9/11 Freedom Photography – Part 3 of 5

by Jim on 2011/09/26

[Jimbaux sees skies of blue, clouds of white, bright, blessed days, dark sacred nights, and he thinks to himself, what a wonderful world!]

Hello, everyone.  Yes, today’s song, for this beautiful day of 9/11, is a beautiful song from one of New Orleans’s finest, Louis Armstrong.  9/11 is such a beautiful day, a day to celebrate our freedoms not by waving a flag and dressing one’s self in red-white-and-blue, but, more importantly, to do one’s patriotic duty and exercise freedoms that have been under assault.  That’s what Jimbaux did on this day out of a sense of duty.  This is Part 3 of this essay.  Part 1 involved Amtrak’s Crescent train, and Part 2 involved barges and some Norfolk Southern trains.

We left off last time with CSX’s daily – or nightly – transfer to the Canadian National Railway’s former Illinois Central Railroad yard, Mays Yard, returning to the CSX on NS trackage at London Avenue.  Below, we see him in the same place but from the top of the Elysian Fields overpass where he is stuck behind the UP’s QLINSB or the NS’s 314, whatever you want to call it.

I heard the 314 dump its air, and at that point, I decided to climb back down the bridge, since I knew that it would therefore be a long time before the CSX job moved, and I knew that the crew was already on the law, and that by the time that train moved again, it would have a different crew aboard.

You’ll see that school again later, but in a very different view.

I Forgot Sunscreen

And, for as long as I was going to be atop the Almonaster Overpass, the third overpass I’d climb today, I’d really need it.  Below, we see what are essentially both legs of the wye for the NS, even though these tracks are rarely used as wyes.  At right, we have the track connecting the NS Back Belt to the NS mainline out of town.  At left, we have the track connecting the NS Back Belt to the NS yard.  The 314 had already pulled its head end onto the mainline and then shoved into the yard to do some work by this point.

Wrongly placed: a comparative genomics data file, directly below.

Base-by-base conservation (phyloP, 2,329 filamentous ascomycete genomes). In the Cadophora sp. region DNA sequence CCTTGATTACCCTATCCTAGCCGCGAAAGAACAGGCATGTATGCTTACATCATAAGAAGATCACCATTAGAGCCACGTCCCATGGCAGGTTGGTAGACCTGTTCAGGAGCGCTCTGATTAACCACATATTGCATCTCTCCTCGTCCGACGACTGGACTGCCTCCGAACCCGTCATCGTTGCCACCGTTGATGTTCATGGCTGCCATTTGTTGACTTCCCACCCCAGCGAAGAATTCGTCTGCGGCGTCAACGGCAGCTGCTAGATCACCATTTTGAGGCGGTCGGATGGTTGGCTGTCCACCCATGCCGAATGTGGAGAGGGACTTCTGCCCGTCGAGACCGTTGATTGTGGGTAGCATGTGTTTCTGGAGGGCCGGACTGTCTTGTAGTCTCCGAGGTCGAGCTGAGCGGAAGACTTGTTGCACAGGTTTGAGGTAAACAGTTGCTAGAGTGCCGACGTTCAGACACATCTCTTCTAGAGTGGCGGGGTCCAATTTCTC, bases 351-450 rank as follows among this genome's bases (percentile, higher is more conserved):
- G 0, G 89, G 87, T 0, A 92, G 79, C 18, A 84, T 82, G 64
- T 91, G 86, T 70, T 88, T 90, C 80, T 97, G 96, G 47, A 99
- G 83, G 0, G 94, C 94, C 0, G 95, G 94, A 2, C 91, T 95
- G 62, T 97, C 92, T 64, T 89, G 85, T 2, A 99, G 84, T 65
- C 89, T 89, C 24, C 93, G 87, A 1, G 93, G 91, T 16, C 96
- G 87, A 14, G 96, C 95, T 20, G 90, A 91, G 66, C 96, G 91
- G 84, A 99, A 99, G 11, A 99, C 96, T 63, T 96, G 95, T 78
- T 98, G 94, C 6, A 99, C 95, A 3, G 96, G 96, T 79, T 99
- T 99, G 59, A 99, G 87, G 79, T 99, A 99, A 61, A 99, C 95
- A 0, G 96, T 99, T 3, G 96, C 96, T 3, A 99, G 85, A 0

Do you see the school in the distance in the above picture?  That view looks to the southwest.  This one below looks to the west.

You see the Franklin Avenue overpass from which we shot first thing in the morning.

Remember that caption information can be found in the filenames, which can be found by holding the mouse arrow over the pictures.

Below, we look into NS Oliver Yard.  Our train is buried deep in the yard somewhere.  Do you see the Crescent City Connection bridges off in the very far distance at right?

That’s Florida Avenue in the foreground, and the intermodal yard is off to the left.

Looking back north again, here comes the 314.

That’s I-10 in the background with the CSX mainline in front of it crossing at NE Tower.  The unoccupied – for the last three decades – tower is just to the right of the interlocking.

Here’s the top of a hopper of the 314.

Do you see the conductor on the ground in the below picture?  They are about to shove the train down the wye track to pick up the rest of the train on the NS Back Belt where you saw them leave it earlier.

Moving to the west a bit, we see them begin the shove.

The 314’s crew, like the crews of all NS road trains entering New Orleans, is based in Meridian, Mississippi, and rests in the crew dormitory at Oliver Yard.

Here’s a closer-up shot of the conductor as the train stops for the signals at Terminal Junction to show green.

I don’t know about you, but I rather like the below shot, even though it has focus problems due to being taken with that non-focusing piece of junk lens, the 15-85mm/f3.5-5.6.

Don’t forget that caption information can be found in the filenames, which can be found by holding your mouse arrow over the pictures.  Did I mention that?

Now, we see the train reattaching itself as the cut from Oliver Yard is coupled to the cut from the Union Pacific.  (Remember that this train arrives here as UP train QLINSB.)

This is a daily occurrence here at Terminal and Oliver Junctions.

The Empty Pipe Gondolas and the 355

The QLINSB/314 can be distinguished by the presence of this block of empty pipe gondolas.  They come south and west loaded on the 393/MNSEW.  I believe they are loaded in or around Birmingham or Bessemer.

Well, what you can see above is southbound NS train 355 waiting for the 314 to clear.  You’ll see more of that and more in Part 4.  I actually don’t think the pictures here in Part 3 are all that great, but, remember the reasons for being out at all on 9/11.

I don’t have much else to say right now, but I will have plenty to say in Part 4, which I’ll hopefully get out tomorrow.  Stay tuned.


{ 4 comments… read them below or add one }

1 ray September 28, 2011 at 20:28

Good report, study of a very busy interchange point in the nola terminal, good job….


2 Tom Wiseman October 2, 2011 at 11:28

Good Job keep um coming


3 Terrell Smith February 5, 2012 at 18:29

I went to the school you showed and i wanted to thank you for putting up that picture becuase it brings back good memories.


4 Christian August 20, 2012 at 08:15

Hi Jimbaux – loving these photos. I’d like to include a bridge similar to the one shown on the shots second and fourth from the bottom (with the track curving over the small inlet/river at the bottom of the picture. Have you got any other photos of that bridge, and can you point me to roughly where that is on google maps? I tried searching Almonaster Blvd. but there’s a lot of track and water there and it’s hard to spot it! Cheers! Christian


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